Representative Farrell’s letter was featured by Seattle CityClub on Tuesday, February 5
I am heading into my fourth week as a legislator representing the 46th District (Northeast Seattle, Lake Forest Park, and Kenmore) and so far it has been both exhilarating and humbling. Every day I learn more about how to be of service to my constituents and participate in the great American experiment of self-governance.
One of the best experiences thus far has been on the Early Learning and Human Services Committee, working with The Mockingbird Society, a foster care advocacy organization, on legislation that would make it easier for siblings in the foster care to visit each other. During the hearing on the legislation a former Mockingbird Society participant spoke passionately about the emotional hardship that he and his twin brother faced being separated from their sister throughout childhood. His testimony really drove home the issue for many members of the committee.
I had the opportunity to help CityClub develop its Colleen Willoughby Youth Civic Education Awards, which recognizes outstanding programs that help young people get involved in changing and impacting our society, which the Mockingbird Society received in 2012. I knew before the great work that they do in the community, but it was a true privilege to be able to work with them down in Olympia as well.
I will say though, the Early Learning Committee could easily be renamed the “guilty mother committee” – with me as the mother who feels guilty! I’m the mother of a two year old son and a four year old daughter, and it is difficult to be away from them so much. We spend a lot of time in committee studying the research that is being done on early childhood education, and the results are compelling and conclusive – the first 1000 days of life, from birth to three years old, are absolutely critical for the development of a child. I know this first hand, as I teach my own two kids to acquire physical skills, literacy, and social graces. I know my husband, their care givers and I are working hard to nurture them but it is a challenge during these 105 days of session!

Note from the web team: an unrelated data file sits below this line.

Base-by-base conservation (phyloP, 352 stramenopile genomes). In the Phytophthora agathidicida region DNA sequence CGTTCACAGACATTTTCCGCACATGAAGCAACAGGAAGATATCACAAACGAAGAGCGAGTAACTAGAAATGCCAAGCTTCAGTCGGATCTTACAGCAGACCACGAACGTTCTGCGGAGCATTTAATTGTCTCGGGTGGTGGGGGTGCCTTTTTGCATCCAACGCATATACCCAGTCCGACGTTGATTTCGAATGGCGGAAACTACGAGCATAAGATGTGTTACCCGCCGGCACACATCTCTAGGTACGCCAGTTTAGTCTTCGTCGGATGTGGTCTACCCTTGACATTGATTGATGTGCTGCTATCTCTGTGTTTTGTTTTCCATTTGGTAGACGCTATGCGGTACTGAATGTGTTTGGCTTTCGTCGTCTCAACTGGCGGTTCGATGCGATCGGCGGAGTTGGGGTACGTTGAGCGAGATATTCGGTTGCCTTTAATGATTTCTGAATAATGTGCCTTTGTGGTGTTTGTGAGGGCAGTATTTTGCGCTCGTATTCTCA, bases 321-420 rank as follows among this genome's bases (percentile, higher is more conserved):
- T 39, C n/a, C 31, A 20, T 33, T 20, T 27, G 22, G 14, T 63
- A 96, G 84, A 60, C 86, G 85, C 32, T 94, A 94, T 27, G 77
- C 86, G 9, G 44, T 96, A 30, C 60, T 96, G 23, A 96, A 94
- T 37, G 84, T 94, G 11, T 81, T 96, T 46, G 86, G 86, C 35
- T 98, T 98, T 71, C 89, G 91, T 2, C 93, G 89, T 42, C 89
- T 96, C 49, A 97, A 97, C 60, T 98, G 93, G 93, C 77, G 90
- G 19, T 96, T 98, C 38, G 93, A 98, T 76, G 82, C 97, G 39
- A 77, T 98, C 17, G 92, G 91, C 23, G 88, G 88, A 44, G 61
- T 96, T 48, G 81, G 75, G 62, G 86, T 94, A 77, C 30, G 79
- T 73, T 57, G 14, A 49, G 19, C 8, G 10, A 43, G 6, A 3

But as challenging as that is, I think it’s important to have moms down here in Olympia. Every year the legislature passes bills that affects kids, parents and families. We need the perspective of those who are on the front lines trying to take care of their kids and give them the very best when we are making these major policy decisions
Thank you for being engaged public citizens!